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A 500 year sediment lake record of anthropogenic and natural inputs to Windermere (English Lake District) using double-spike lead isotopes, radiochronology, and sediment microanalysis

Miller, Helen; Croudace, Ian W.; Bull, Jonathan M.; Cotterill, Carol J.; Dix, Justin K.; Taylor, Rex N.. 2014 A 500 year sediment lake record of anthropogenic and natural inputs to Windermere (English Lake District) using double-spike lead isotopes, radiochronology, and sediment microanalysis. Environmental Science & Technology, 48 (13). 7254-7263. 10.1021/es5008998

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Abstract/Summary

A high-resolution record of pollution is preserved in recent sediments from Windermere, the largest lake in the English Lake District. Data derived from X-ray core scanning (validated against wavelength dispersive X-ray fluorescence), radiochronological techniques (210Pb and 137Cs) and ultrahigh precision, double-spike mass spectrometry for lead isotopes are combined to decipher the anthropogenic inputs to the lake. The sediment record suggests that while most element concentrations have been stable, there has been a significant increase in lead, zinc, and copper concentrations since the 1930s. Lead isotope down-core variations identify three major contributory sources of anthropogenic (industrial) lead, comprising gasoline lead, coal combustion lead (most likely source is coal-fired steam ships), and lead derived from Carboniferous Pb–Zn mineralization (mining activities). Periods of metal workings do not correlate with peaks in heavy metals due to the trapping efficiency of up-system lakes in the catchment. Heavy metal increases could be due to flood-induced metal inwash after the cessation of mining and the weathering of bedrock in the catchment. The combination of sediment analysis techniques used provides new insights into the pollutant depositional history of Windermere and could be similarly applied to other lake systems to determine the timing and scale of anthropogenic inputs.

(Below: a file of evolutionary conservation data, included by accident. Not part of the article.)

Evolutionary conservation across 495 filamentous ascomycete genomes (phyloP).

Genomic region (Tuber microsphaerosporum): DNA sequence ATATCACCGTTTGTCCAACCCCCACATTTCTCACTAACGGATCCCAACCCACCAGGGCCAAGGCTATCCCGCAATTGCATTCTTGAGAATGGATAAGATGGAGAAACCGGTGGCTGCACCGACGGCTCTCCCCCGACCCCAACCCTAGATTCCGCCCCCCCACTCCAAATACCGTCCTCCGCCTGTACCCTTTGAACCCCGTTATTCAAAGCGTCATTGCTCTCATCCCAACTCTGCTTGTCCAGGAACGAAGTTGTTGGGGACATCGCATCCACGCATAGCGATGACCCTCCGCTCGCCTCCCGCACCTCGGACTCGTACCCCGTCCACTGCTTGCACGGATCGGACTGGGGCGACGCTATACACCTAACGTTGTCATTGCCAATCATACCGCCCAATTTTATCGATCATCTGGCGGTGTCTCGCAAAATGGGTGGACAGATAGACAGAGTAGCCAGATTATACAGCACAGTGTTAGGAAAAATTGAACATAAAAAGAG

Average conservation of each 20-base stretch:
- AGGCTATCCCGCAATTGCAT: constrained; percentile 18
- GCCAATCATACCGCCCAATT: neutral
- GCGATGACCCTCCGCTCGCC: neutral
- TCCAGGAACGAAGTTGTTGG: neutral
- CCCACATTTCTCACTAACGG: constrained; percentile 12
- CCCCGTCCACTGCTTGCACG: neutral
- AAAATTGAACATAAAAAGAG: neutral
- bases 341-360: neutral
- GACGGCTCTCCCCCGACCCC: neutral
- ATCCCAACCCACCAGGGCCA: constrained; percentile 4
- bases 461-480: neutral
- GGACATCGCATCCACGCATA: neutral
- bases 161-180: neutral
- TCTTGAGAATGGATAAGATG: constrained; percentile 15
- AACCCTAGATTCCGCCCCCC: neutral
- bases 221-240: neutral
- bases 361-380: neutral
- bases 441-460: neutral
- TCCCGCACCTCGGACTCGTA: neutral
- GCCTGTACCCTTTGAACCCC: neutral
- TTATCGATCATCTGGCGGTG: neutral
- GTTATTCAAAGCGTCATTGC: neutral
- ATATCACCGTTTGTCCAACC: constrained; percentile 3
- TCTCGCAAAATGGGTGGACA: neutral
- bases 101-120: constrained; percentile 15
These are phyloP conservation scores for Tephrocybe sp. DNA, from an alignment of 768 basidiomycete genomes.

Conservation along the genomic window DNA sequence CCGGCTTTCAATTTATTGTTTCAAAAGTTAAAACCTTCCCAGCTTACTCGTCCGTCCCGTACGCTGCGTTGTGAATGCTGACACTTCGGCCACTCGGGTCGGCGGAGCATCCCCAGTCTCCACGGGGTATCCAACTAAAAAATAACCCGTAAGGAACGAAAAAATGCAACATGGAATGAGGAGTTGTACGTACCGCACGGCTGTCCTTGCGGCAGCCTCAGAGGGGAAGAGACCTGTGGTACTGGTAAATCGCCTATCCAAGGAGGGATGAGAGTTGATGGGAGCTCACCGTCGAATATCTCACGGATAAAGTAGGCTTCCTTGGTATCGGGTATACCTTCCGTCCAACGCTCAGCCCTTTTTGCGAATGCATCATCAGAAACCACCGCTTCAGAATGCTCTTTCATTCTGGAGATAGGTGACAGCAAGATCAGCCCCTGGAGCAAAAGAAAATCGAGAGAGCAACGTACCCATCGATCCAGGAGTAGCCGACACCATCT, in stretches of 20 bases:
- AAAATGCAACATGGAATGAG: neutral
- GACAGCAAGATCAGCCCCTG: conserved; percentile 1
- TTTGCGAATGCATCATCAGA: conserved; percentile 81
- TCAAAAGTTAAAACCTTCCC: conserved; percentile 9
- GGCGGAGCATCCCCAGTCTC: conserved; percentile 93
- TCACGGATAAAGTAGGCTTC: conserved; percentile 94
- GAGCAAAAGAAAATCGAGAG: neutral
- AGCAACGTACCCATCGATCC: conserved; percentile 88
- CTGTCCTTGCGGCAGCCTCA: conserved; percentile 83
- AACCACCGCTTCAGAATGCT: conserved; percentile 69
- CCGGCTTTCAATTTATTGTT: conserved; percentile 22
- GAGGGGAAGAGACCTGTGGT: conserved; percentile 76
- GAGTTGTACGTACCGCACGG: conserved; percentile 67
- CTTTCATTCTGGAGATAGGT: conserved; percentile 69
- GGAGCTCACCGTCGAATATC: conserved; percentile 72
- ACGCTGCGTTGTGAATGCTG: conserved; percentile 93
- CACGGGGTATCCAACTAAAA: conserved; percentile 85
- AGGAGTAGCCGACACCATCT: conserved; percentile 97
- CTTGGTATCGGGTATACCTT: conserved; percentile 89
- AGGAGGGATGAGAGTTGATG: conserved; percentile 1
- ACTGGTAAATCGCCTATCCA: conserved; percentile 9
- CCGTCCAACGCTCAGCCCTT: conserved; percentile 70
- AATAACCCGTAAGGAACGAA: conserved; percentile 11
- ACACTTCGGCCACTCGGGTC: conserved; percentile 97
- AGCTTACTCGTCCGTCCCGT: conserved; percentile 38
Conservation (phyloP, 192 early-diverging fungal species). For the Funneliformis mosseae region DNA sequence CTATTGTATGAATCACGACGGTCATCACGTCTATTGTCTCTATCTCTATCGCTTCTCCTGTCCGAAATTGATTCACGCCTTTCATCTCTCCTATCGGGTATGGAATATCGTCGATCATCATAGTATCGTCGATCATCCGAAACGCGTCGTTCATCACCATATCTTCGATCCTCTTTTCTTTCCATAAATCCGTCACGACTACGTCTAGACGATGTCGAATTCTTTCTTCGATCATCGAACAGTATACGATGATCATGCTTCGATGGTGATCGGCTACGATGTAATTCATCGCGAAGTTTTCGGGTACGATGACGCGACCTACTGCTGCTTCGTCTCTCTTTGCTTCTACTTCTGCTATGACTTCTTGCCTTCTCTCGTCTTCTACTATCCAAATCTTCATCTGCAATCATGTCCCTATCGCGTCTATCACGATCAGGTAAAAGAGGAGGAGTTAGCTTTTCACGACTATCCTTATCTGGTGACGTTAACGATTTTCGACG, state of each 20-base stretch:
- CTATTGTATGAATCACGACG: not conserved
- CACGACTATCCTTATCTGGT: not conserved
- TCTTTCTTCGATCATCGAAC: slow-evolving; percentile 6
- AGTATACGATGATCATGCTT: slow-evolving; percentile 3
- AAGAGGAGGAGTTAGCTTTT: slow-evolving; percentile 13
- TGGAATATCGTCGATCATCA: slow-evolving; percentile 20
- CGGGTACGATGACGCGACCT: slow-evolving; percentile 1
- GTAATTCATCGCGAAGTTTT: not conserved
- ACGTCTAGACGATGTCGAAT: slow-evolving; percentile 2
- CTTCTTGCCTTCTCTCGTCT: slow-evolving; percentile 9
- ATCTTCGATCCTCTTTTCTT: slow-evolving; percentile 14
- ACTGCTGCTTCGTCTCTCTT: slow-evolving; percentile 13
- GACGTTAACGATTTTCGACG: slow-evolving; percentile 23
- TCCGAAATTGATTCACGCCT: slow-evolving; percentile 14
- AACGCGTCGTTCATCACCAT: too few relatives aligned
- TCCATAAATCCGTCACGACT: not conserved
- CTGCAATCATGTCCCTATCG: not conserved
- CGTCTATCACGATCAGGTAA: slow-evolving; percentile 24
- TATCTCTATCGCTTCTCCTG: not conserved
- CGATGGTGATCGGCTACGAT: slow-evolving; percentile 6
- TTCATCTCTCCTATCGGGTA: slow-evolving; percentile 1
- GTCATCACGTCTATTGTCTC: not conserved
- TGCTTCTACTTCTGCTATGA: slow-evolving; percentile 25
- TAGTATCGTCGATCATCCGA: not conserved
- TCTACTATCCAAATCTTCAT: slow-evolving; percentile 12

Item Type: Publication - Article
Digital Object Identifier (DOI): 10.1021/es5008998
ISSN: 0013-936X
Date made live: 11 Aug 2014 10:18 +0 (UTC)
URI: http://nora.nerc.ac.uk/id/eprint/508047

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